Livingston first met Jackson and became friends when they were high school rivals at debates and public speaking competitions. They later attended Harvard together as undergraduates.
Each former classmate said the woman they knew back in school was a joy to be around. She always had a warm smile, was caring and had a glass-half-full perspective on life.
“Ketanji was always very outgoing, social, but not the social butterfly center of attention, but genuinely interested in people,” Pendarvis said
Jackson was also one of the most academically gifted students at a university filled with high achievers.
“We were all focused on school. We were all intelligent, hard-working people. But she was on a totally different level,” Rutledge recalled.
Jackson graduated magna cum laude from Harvard College and earned her law degree with cum laude honors in 1996 from the university, where she was supervising editor of the Harvard Law Review.
Livingston saw signs of Jackson’s future back in high school. “She was a legendary speech and debate champion in the late 1980s,” recalled Livingston, who attended high school in South Carolina but competed against Jackson, a Miami resident, at regional and national tournaments.
“I’ve been telling friends that the person they saw during the confirmation hearings is who she was at 17. You could see the way she pauses, collects her thoughts and then deliver beautifully. You saw that at 17.”
At the same time, she balanced her intense studying habits. “Ketanji wasn’t the person who was always in the library and exclusively focused on academics. She had diverse interests,” Pendarvis said, recalling Jackson’s performance in a jazz cabaret show at Harvard and other shows in college.
They each hailed Jackson’s confirmation as a milestone in African American history.
“We're going to have a justice of the Supreme Court whose name is Ketanji Onyika Brown Jackson – the Blackest name that anyone can think of,” Livingston joked, brimming with pride.
Rutledge explained, “The first word is joy. What a joyful, joyful moment to have, after the 233 years of the Supreme Court being in existence, to finally have a Black woman on the Supreme Court. It means another role model for Black people. She is also a wonderful inspiration for working mothers, a wonderful inspiration for Black girls.”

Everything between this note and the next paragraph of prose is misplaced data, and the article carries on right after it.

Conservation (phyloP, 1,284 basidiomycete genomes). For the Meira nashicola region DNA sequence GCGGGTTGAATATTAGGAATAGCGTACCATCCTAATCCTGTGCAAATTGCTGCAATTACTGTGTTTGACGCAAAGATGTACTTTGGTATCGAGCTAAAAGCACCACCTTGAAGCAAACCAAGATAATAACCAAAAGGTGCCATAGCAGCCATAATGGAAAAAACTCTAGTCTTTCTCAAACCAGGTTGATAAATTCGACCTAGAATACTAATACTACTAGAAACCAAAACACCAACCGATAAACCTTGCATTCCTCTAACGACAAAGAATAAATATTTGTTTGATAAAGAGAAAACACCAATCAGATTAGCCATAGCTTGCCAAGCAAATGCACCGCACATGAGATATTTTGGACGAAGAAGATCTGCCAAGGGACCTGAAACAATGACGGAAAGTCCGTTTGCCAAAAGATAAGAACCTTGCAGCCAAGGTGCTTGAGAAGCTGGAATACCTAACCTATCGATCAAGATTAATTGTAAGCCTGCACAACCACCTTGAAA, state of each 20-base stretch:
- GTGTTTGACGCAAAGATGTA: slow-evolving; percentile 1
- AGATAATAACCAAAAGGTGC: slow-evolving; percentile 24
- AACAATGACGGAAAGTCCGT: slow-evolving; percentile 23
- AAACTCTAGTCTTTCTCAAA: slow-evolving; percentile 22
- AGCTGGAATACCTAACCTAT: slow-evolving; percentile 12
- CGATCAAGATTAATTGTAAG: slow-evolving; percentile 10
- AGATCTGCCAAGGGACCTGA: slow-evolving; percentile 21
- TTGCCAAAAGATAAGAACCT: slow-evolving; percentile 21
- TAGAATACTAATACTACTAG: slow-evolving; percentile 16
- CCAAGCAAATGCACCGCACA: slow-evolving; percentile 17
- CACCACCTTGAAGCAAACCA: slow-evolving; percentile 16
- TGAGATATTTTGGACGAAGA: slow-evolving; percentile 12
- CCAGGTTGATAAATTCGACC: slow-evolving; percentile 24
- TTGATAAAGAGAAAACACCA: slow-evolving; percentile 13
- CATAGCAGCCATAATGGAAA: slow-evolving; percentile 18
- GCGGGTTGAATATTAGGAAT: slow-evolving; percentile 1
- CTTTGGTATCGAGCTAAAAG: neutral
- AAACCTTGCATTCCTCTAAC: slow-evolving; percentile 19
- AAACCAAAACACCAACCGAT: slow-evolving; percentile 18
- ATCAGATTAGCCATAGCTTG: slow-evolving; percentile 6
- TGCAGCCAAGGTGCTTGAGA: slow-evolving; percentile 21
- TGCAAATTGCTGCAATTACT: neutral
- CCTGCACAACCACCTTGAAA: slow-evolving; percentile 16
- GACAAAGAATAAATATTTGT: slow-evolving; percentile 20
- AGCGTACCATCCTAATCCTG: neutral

“Black women have been overlooked so much in this world and in America. Ketanji’s appointment means that we really can make it,” Gilbert added.
Jackson is expected to be sworn into office over the summer and officially take her place on the high court in October.
In this historic moment, Gilbert sends this message to Jackson: “Remember who you are. Trust yourself, trust your judgment, you are here in this place and at this time for a reason. You are a harbinger of hope for better days to come. You will represent voices and perspectives that are not often heard. We are so grateful you are there. We believe in you, we appreciate you, we are so proud of you, and we got your back!”
“I have watched your laser focus and your hard work and know you were destined for this moment,” Rutledge says to Jackson. “It is hard to be the first. The attacks will not stop. Know that you have the love, support and prayers of your friends, your classmates and the ancestors.”
Pendarvis agreed with them: “Step into this moment as your full, authentic self. Approach this position as you have all your other endeavors–with confidence, curiosity, integrity, intellectualism and determination. We are beyond proud of you and here for you.”